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The Way of a Boy: A Memoir of Java by Ernest…

The Way of a Boy: A Memoir of Java

by Ernest Hillen

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Ernest Hillen was seven years old, living with his wealthy Dutch family on a colonial tea plantation in 1942, when the Japanese invaded the island and interned (i.e., imprisoned and/or sent to forced labor projects throughout southeast Asia) all white Europeans (or those who looked European-enough).
  seaward | Jan 21, 2012 |
I simply did not find this book interesting. It sounds like good fodder for a memoir: an innocent family locked up in an internment camp because of a faraway war. But it was dull, dull, dull. I don't know how much of it was the author's writing and how much of it was just the situation. Because, when you think about it, life in an internment camp probably would be mostly squalid and boring rather than exciting and scary. I also wish more historical context had been provided to the story. I don't know much about the Pacific Theater of World War II and I wasn't always sure about why things happened the way they did.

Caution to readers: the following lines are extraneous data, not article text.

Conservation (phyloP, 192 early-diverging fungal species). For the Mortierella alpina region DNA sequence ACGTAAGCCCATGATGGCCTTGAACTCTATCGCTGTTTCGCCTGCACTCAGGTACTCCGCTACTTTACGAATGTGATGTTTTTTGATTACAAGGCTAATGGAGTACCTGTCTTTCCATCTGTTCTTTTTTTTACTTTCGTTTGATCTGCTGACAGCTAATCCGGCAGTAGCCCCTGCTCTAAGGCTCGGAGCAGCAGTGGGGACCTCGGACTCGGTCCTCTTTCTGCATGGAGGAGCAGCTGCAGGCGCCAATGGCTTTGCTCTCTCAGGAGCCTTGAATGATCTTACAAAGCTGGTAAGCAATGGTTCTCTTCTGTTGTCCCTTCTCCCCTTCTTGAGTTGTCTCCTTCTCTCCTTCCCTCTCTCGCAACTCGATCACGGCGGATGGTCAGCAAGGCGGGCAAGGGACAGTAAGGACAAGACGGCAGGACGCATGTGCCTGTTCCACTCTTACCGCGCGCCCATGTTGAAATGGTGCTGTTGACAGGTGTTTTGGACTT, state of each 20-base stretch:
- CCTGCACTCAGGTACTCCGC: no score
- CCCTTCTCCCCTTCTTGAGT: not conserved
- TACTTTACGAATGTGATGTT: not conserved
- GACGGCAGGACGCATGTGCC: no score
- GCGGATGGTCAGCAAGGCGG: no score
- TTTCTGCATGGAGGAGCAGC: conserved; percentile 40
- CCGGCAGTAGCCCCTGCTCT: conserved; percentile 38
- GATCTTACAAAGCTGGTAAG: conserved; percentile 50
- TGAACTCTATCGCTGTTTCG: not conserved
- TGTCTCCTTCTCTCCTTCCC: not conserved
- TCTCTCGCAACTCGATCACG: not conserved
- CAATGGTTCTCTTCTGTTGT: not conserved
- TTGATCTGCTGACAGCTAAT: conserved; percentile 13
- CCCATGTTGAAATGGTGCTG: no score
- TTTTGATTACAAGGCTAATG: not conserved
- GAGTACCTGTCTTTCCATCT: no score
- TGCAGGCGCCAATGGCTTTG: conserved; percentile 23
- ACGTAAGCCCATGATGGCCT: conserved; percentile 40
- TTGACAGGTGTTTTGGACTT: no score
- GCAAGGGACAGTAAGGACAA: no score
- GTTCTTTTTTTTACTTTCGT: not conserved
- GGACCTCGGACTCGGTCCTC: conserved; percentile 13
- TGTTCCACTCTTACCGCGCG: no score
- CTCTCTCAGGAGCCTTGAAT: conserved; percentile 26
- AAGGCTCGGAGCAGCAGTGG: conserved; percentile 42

For a much more exciting take on white colonials in Southeast Asia during World War II, try Roland Smith's novel Elephant Run. ( )
  meggyweg | Feb 23, 2010 |
The Way of a Boy describes Ernest's harrowing experiences in Japanese detention camps from 1942 when the Japanese invaded the Dutch East Indies, until the end of the war. Ernest's father was taken off early and Ernest passed into the camps with his mother and older brother Jerry, who was eventually also moved to a separate camp when he got too old (something around 13). Miraculously all survived and were reunited after the war. Writing 50 years later, Hillen has remarkably sharp memories of his time in the camps. He describes well the deprivation of the camps, the brutality of the Japanese, the daily demand from his mother that they retain the values and behaviours of a different time and place because it was important not to give in to the malaise and apathy of camp life, the pettiness of some prisoners, the bravery and self-sacrifice of others, the pathos of those who cracked and died, the incredible strength of some, and through it all the resiliency of a human spirit that can adapt and live in such appalling conditions. A well-written book and one that reminds me, again, of what an incredibly sheltered and privileged life I have enjoyed compared to the misery that has afflicted millions, just in this century.
1 vote John | Nov 29, 2005 |
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